The Business Council for Competitiveness, a Spanish government entity, has identified six sectors that it feels are promising to foreign investors. These sectors are: automotive, biotech, food and agriculture, Information and Communications Technology, aerospace and machine-tooling. These sectors have been singled out due to the following criteria: they can compete internationally, they have highly qualified personnel and they have lower labor costs than other countries such as Great Britain and France. It is worth noting that these six sectors generate about 35% of exports and employ more than 2 million workers (Dirección Ejecutiva de Invest in Spain. ICEX España Exportación e Inversiones, pp.54-56, 71-102). These findings are corroborated by record exports in 2013 and the continuous improvement in infrastructure within the country, to facilitate these impressive gains. The challenge for Spain will be to maintain the momentum and remain competitive in the long-term.
Developments in Science and Technology
Spain is becoming a recognized leader in aerospace, renewable energies, water treatment, rail, biotechnology, civil engineering and industrial machinery. It has accomplished this by its ability to innovate and to generate advanced solutions. The government and private sector are determined to intensify its productive specialization in the technology, medical and manufacturing (ICEX, n. d.).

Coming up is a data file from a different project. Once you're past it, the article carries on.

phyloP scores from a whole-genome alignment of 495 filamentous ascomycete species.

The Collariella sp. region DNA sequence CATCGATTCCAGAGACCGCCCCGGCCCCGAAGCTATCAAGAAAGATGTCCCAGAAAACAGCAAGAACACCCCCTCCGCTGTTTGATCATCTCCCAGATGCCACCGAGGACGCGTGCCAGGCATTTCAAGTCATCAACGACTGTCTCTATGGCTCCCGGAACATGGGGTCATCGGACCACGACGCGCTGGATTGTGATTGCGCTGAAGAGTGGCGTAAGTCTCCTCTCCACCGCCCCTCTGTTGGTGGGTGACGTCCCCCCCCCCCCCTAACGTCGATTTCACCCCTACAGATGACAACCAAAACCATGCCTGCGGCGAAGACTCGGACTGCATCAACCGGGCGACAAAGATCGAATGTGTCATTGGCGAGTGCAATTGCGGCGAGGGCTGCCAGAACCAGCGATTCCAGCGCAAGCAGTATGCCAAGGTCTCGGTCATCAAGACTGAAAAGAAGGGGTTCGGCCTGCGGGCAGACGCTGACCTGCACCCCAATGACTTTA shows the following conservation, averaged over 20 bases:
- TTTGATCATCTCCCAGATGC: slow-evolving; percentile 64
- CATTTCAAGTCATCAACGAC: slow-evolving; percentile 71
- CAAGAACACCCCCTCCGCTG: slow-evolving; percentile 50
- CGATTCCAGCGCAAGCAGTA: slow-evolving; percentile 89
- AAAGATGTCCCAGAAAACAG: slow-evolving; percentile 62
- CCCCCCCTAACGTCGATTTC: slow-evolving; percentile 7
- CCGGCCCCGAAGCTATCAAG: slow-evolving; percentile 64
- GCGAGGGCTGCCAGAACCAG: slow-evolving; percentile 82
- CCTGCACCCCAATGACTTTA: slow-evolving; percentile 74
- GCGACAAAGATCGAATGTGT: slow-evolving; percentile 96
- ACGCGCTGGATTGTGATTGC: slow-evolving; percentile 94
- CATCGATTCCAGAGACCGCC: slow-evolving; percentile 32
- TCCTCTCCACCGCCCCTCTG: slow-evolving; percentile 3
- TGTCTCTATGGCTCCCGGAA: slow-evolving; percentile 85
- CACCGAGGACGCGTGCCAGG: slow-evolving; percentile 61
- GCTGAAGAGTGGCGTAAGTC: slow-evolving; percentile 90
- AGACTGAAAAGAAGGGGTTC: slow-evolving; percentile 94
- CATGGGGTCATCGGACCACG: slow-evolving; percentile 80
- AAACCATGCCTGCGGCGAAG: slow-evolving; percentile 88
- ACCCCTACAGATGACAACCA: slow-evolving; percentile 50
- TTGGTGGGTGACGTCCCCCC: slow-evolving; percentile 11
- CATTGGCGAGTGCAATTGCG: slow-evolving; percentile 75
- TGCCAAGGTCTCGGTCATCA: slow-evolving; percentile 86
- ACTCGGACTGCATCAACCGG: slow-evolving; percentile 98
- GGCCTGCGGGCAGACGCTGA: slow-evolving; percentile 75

An important area where Spain has made great strides in innovation is in its flourishing ICT sector. Since 2008, all national identity cards have been issued via an electronic format. Spain was one of the first countries within the EU to adopt this technology, and has become a leader in electronic signatures, with over 25 million e-ID cards issued to their population. Spain has also adopted this technology for their electronic health records (ICEX, n. d.).
Another technology success for Spain is in their smart electrical grid. Information and communications companies manage huge amounts of data from electric utilities together with consumer usage information in order to conserve energy and save money. According to the World Bank, Spain invests 1.30% of GNP in research and development, with funding going toward basic research, applied research and experimental development (World Bank, 2015).
Although Spain has a burgeoning science and technology sector, they have a critical issue that they are struggling to address. They have a skills shortage across all technology fields, with an estimated 50,000 positions that need to be filled. There is a dearth of technical competence and foreign language skills in the work force. The reasons for this shortage are many, but the main reasons are: they do not have enough workers getting the training and degrees necessary to do the programming/ technical work, there is an overall lack of qualified candidates and salaries were considered too low- qualified personnel were more prone to immigrate to other countries where the compensation was higher for their skill sets (European commission, pp.1-5).